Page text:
Geography Coursework- Coasts
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There are many group of features shaped by erosion are headlands and bays. Headlands are formed when the sea attacks a section of coast consisting of alternating bands of hard and soft rock. Headland and bay: Myrtos Bay, Kefalonia The bands of soft rock, such as sand and clay, erode more quickly than those of more resistant hard rock, such as chalk. This leaves a section of land jutting out into the sea; this is called a headland. The areas where the soft rock has eroded away, next to the headland, are called bays. Coasts where the geology alternates between strata (or bands) of hard rocks and soft rocks is called a discordant coastline. Discordant coastlines will have alternating headlands and bays. Concordant coastline is where the rock remains the same along the coastline. Concordant coastlines tend to have less bays and headlands. Wave cut platform at Southerndown, South Wales The formation of a wave cut platform A wave-cut platform, marine terrace, or shore platform is the narrow flat area often seen at the base of a sea cliff caused by the action of the waves.
* Caves occur when the waves force their way into cracks in the cliff face. The water contains sand and other materials that help to grind away at the rock until the cracks become a cave. * If the cave is formed in a headland, it may eventually break through forming an arch. * The arch will gradually become bigger and bigger until it can no longer support the top of the arch. When the arch collapses, it leaves the headland on one side and a stack (a tall column of rock) on the other. Spits are created through the process of deposition. A spit is an extended stretch of beach material that projects out to sea and is joined to the mainland at one end. Spits are commonly formed where there is a prevailing wind and where there is a longshore drift. An example of a spit is Spurn Head, found along the Holderness Coast in Humberside. The development of a spit is shown below: Groyne on the East coast of England Groynes in the Waal river, part of the Rhine in the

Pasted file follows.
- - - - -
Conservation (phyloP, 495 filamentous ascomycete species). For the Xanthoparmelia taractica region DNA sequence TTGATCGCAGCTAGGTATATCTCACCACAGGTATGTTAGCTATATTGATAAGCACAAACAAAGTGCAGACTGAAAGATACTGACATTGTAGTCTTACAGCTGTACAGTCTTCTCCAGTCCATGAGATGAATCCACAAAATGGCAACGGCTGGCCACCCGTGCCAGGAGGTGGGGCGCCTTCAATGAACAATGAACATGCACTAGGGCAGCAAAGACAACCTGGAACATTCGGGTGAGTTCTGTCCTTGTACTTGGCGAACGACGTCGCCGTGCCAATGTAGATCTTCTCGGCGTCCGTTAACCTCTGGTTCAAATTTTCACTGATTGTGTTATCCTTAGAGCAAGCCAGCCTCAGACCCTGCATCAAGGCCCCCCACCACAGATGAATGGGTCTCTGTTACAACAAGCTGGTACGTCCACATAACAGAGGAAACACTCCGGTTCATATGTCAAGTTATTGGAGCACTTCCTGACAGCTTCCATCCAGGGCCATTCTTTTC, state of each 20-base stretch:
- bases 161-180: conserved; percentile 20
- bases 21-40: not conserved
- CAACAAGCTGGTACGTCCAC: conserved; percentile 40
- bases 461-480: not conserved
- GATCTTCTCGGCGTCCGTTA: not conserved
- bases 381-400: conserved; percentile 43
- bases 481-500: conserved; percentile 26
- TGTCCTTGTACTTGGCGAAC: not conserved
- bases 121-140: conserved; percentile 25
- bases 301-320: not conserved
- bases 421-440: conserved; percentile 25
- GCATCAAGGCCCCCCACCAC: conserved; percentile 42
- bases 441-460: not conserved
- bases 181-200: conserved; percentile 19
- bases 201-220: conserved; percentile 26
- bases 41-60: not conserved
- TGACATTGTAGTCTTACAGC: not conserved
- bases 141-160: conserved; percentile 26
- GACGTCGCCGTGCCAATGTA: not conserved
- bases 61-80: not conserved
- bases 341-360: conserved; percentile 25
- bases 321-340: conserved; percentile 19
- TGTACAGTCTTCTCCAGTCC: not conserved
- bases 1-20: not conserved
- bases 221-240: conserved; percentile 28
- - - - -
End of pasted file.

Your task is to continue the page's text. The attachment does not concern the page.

Coastal management or coastal defense is used to throughout the world for many different purposes, but predominantly to reduce coastal erosion and flooding. There are many techniques of coastal management including "hard" and "soft" construction and planning approaches. Hard construction is the more traditional response to erosion and involves the construction of structures which stop wave energy reaching the shore, or absorb and reflect the energy. These have often caused problems themselves, such as increasing erosion elsewhere, and soft construction techniques have become more popular because of this. These techniques involve promoting natural systems such as beaches and salt marshes which protect the coast, and are usually cheaper to construct and maintain than hard construction techniques, and may be self-sustaining. In some jurisdictions the terms sea defence and coastal protection are used to mean, respectively, defence against flooding and erosion. The term coastal defence is the more traditional term, but coastal management has become more popular as the field has expanded to include techniques that allow erosion to claim land. ?? ?? ?? ?? Geography Coursework- Coasts Tejbir Singh Page 1
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